Middle school book club encouraging young readers
CARIBOU, Maine — About a dozen young readers have been meeting monthly for a year to discuss literature as part of the Caribou Public Library’s middle school book club.
Children’s Librarian Erin Albers said the program has been going over well with the youngsters for the past year, and that the idea to start a book club came from seventh grader Alex Hale.
“I wanted a book club somewhere, and tried to start one at my school in fifth grade,” Hale said, “but it didn’t work. Everyone watched movies instead of reading the book so I gave up on that.”
His next move was to ask Albers about opening a book club at the Caribou library. Receptive to the idea, she decided to put out clipboards in which interested parents and their children could provide names and phone numbers, and in a couple months, in October of 2017, the book club began.
“It worked pretty well,” said Hale. “We had a lot of kids.”
Hale said he’s been reading since he was “about two,” and that his mother would always read to him because “she loved to read,” and “instilled that love of reading in me.”
“I’m what you’d call a nerd,” he said with a laugh. “I read a lot.”
Hale’s favorite books are medieval fantasy, and he said he is particularly interested in dragons.
“The theory of giant flying lizards that breath fire? It’s just awesome,” he said.
In addition to the book club’s monthly requirements, Hale is currently reading the Ranger’s Apprentice series by John Flanagan, and says he always needs to read books in a series in order, and will try to read prequels first if he has the opportunity.
He also finished reading “Lord of the Flies,” which he enjoyed as it “had some really interesting themes.”
“The Hobbit” is among Hale’s favorite books, so much so that he will sometimes “sit down and commit passages of it to memory.”
Albers said that one one of her goals with the book club is to introduce young readers to new literary genres and to have them tackle a different type of book every month, ranging from classics, mysteries, science fiction, fantasy, and non-fiction.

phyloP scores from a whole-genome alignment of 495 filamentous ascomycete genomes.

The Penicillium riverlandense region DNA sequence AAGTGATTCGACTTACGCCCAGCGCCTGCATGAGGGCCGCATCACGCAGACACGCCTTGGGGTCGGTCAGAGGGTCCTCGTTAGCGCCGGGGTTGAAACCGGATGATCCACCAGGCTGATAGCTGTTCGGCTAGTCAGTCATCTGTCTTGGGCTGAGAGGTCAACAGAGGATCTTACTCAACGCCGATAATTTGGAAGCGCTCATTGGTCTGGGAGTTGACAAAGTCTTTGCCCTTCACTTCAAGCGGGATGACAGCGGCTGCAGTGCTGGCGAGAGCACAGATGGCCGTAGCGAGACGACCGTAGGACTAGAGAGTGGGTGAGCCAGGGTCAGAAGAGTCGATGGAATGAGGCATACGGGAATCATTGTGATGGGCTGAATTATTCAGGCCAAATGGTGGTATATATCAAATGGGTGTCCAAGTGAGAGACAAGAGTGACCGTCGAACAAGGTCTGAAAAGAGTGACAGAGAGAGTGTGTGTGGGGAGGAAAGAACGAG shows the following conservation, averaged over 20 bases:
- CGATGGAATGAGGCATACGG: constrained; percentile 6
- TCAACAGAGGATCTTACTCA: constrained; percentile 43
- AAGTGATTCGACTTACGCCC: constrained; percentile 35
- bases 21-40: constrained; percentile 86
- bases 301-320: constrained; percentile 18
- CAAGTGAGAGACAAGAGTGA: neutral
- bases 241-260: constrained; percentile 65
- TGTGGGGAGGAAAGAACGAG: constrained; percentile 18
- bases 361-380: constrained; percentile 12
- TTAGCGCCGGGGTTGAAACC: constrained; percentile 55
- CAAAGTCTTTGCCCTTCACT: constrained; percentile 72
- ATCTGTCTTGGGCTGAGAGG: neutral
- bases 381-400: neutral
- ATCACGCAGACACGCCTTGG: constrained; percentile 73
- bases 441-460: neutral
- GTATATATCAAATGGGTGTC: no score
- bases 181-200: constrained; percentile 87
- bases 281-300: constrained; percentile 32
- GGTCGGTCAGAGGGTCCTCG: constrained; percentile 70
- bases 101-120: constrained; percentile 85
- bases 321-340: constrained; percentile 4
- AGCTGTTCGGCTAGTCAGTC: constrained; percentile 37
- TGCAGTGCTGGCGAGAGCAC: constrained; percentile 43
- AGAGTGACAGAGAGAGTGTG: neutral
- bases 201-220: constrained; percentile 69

“It’s worked out really well,” she said. “Non-fiction isn’t as exciting for the kids. They’re not like, ‘Oh, good. It’s non-fiction month.’ And overall, I thought the program could draw them out of the kind of books they like to read all the time.”
Each meeting begins with an “ice-breaker,” in which Albers will ask a series of questions that each member will go around answering. Some questions asked during their October meeting were, “What’s your favorite fast food?” and “Would you rather live in a rocket or a submarine?”
“We also talk about one literary device a month,” she said. “We start out with plot, climax, conclusion, and then get into more difficult things like points of view and anthropomorphism.”
Looking ahead, Albers said the library is “always open to new folks interested in joining,” and that if the the group grows large enough, she may split the book club into two groups, since the current age range is 10 to 16, and two groups would give the older members more of a challenge while not overwhelming the younger readers.
She was particularly impressed that club members chose to continue meeting through this summer, and looks forward to hosting the club in the coming months.
Hale shared that sentiment and said he hopes to see more youths join the book club.
“I hope there will be more kids in the upcoming days,” he said. “I bet there is a pretty good percentage of people who would like their kids to read here, and I hope they can come in.”